“It just kills my husband that he can’t go down and look at it,” she said. “He’s a plumber.”

The Moris are among hundreds of Canadians who own second homes on the U.S. end of the peninsula and treasure the community for its beaches, bald eagles and views of snow-capped peaks and passing whales.

Maintenance has been a major problem as deer graze in overgrown yards.

Jeanette Meursing and her sister Diane Thomas, who was visiting from South Dakota when the border closed, have been mowing lawns and weed-whacking for about 17 absent Canadian families at no charge. In their 70s, the good Samaritans drew the line at one homeowner’s request for grass seeding.

“We’re not landscapers,” Meursing said. “And when the border opens, we’re sending them all an email: ‘We’re done.’”

A woman sizes up a weed as another mows a lawn

Jeanette Meursing, left, and her sister, Diane Thomas, have been doing yardwork in Point Roberts, Wash., for homeowners who can’t return.

(Richard Read / Los Angeles Times)

When that will happen remains unclear. Last week, Trudeau extended the border restrictions until at least July 21.

While Canadian officials are considering relaxing restrictions for people vaccinated against COVID-19, Trudeau has said the border will not reopen until 75% of Canadians have had at least one dose and 20% are fully inoculated.

As of this week, those figures were 64% and 13%, far behind the United States, where 45% of the population is fully vaccinated.

After Trudeau extended the closure, Hayton announced she was shutting down her supermarket next month.

“From Day 1, I have said that I didn’t want a handout, I just wanted my customers back,” she wrote in a news release. “Now, fully 15 months later and with no end in sight, I am finally fed up and begging for help.”

Residents hope that the prospect of Point Roberts becoming a food desert will leave Canadian authorities no choice but to lift border restrictions.

In the meantime, people find ways around the forced isolation.

Monument Park, which marks the 49th parallel on the western edge of the peninsula, offers a bilateral meeting area.

On a recent sunny day, Teresa Pope, a laid-off package depot manager, and two Point Roberts friends arranged folding chairs on a lawn at the park and sat facing north, their feet grazing the U.S.-Canada line, which was marked by metal stakes.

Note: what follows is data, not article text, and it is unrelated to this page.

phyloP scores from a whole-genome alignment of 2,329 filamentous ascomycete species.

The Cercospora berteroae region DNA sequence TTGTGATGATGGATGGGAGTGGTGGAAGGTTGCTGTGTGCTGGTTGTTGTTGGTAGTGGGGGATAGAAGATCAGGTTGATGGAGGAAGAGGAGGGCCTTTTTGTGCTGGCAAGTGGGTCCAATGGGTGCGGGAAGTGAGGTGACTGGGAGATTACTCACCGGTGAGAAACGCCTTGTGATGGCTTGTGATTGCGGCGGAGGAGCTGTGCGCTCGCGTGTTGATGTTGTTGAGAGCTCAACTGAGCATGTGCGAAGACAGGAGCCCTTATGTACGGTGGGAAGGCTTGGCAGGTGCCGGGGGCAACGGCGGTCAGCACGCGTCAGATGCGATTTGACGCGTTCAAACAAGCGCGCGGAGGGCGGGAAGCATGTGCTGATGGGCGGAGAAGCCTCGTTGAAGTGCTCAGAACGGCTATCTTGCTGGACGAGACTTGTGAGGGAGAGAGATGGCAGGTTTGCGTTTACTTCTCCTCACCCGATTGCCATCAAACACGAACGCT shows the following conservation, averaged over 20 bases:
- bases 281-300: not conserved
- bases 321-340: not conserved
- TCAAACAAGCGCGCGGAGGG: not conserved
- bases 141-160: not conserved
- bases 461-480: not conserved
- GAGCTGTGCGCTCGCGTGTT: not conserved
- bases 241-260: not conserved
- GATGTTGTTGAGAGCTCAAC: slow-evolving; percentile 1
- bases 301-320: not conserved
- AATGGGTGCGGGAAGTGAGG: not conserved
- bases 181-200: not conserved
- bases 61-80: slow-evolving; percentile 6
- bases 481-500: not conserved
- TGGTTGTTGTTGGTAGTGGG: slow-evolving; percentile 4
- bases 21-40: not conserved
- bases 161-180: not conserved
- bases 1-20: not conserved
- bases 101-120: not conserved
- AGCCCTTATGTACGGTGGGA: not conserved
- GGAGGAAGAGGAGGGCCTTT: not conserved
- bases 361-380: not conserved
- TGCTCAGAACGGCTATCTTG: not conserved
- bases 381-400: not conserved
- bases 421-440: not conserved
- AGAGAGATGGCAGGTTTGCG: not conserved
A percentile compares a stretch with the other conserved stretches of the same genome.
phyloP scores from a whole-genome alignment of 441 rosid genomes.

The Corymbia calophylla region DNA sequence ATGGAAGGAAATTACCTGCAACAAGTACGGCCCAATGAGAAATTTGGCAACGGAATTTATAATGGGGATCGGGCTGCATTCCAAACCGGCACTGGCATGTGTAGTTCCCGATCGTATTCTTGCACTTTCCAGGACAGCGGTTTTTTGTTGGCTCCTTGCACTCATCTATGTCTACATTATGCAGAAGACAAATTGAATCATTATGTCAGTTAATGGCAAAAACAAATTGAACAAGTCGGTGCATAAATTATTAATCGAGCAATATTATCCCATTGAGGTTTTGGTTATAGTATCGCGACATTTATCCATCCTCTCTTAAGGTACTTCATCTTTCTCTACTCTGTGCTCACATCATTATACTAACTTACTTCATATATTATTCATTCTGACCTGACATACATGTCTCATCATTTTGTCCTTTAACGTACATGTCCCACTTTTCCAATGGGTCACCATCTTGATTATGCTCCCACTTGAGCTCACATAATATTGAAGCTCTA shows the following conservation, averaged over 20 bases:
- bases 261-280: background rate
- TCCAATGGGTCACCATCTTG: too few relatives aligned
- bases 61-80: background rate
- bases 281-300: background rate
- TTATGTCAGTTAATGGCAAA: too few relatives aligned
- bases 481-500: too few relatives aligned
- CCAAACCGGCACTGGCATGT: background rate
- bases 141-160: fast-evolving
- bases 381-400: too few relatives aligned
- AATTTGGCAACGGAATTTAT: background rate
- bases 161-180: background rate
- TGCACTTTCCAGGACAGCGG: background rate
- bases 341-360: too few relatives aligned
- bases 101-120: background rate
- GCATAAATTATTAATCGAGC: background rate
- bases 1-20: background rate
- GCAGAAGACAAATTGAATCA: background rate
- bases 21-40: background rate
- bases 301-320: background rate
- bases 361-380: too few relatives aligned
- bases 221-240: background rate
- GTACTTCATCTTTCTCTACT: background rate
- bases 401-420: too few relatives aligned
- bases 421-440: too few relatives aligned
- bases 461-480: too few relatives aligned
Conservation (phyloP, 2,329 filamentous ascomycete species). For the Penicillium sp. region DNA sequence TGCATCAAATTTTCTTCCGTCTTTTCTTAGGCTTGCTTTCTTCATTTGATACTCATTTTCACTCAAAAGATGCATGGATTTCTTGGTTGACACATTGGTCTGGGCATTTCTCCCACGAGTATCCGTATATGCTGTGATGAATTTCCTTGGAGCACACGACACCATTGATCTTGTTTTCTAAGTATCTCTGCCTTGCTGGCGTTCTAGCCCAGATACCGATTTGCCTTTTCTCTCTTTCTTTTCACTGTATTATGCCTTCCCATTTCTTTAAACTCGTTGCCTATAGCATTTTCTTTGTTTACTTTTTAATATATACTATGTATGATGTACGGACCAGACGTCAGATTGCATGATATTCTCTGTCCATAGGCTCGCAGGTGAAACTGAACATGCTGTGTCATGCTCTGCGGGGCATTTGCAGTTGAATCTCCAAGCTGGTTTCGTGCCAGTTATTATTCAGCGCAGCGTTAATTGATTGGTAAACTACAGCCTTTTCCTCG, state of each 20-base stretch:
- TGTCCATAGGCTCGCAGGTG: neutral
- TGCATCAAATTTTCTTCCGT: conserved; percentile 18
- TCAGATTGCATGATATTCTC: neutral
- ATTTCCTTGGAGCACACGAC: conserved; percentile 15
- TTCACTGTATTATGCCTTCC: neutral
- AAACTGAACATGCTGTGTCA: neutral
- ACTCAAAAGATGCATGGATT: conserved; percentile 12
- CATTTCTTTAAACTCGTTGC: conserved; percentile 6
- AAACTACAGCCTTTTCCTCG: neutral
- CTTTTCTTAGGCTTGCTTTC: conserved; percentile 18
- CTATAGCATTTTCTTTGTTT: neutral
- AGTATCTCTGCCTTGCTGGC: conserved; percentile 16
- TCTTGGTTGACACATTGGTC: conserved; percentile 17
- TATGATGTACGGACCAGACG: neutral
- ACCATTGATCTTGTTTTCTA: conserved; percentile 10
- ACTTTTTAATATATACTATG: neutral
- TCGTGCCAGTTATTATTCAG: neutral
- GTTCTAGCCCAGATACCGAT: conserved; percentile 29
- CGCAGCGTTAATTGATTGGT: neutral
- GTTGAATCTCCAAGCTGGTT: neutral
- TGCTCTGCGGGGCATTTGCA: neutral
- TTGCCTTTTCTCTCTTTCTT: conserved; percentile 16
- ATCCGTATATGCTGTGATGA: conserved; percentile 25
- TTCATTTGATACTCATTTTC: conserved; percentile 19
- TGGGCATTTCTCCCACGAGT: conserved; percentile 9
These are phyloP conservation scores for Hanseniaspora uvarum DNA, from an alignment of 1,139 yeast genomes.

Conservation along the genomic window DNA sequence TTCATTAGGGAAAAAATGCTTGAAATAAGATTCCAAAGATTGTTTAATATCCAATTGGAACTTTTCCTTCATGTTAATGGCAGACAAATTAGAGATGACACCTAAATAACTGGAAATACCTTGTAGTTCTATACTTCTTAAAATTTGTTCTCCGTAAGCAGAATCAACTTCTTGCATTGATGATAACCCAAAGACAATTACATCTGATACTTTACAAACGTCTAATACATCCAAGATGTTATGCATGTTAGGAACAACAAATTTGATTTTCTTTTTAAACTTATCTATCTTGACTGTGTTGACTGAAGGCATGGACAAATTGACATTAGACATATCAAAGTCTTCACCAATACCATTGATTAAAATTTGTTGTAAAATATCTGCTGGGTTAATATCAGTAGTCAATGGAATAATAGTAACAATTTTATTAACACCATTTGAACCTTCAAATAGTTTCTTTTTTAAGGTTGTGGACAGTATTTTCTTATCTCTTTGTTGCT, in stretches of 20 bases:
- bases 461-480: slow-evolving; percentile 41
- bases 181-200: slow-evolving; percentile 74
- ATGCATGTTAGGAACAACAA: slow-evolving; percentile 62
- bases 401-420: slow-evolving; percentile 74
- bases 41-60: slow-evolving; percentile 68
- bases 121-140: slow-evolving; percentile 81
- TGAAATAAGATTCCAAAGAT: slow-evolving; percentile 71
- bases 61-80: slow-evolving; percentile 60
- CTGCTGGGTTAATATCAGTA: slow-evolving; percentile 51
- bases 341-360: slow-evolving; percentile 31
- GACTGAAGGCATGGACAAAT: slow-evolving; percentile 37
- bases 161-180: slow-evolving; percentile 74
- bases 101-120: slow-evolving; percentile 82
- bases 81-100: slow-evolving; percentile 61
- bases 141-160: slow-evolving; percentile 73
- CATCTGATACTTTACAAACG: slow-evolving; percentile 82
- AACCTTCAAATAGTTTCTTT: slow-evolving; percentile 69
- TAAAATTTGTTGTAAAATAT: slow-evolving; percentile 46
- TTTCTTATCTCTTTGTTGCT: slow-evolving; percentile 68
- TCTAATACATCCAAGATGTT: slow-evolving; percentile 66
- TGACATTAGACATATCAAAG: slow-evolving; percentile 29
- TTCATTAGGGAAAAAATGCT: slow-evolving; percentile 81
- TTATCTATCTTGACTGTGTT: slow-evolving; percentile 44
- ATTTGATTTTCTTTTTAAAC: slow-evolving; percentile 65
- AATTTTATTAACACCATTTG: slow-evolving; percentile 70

Across from them on the Canadian side were Kay and Rod Wilen, Pope’s aunt and uncle. Security cameras monitored the get-together, and a pair of U.S. Border Patrol agents came by to chat and check the seating alignment. An international incident was avoided.

Two days later, Julia Carlson, a Washington state notary public, showed up at the park and shook hands across the border with an American couple living in Canada. She stamped documents allowing them to refinance the mortgage on a house they own in the United States.

“If I entered the U.S. to do this, I would have to get a negative COVID test and then spend 14 days in isolation back here in Canada,” said the husband, Khue Le.

The border closure has gotten many people thinking about how little sense it makes that Point Roberts is even part of the United States.

A seated woman hands a newspaper clipping across a barely visible border to a woman sitting on the other side for a gathering

U.S. border agents and Rosie the dog monitor a small international gathering as Canadian resident Kay Wilen, left, passes a newspaper clipping across the U.S.-Canada border to niece Teresa Pope in Point Roberts.

(Richard Read / Los Angeles Times)

Historians had long assumed that 19th century diplomats had no idea that the border they agreed on in the Oregon Treaty created what geographers call an “exclave,” a piece of a country separated from the whole.

But at a June 15 ceremony marking the 175th anniversary of the pact, Mark Swenson, a tech consultant and amateur historian, announced that he had some news.

“Ladies and gentlemen, that is not true,” he told the small crowd gathered outside the town history museum.

Swenson explained that he had found journals showing that members of a U.S. Navy expedition preparing for the negotiations had spent days surveying the peninsula. He said they viewed the point as strategic territory because of the access it would one day provide to the major city they predicted would be built nearby.

His conclusion, after examining the evidence: “Point Roberts is not a mistake.”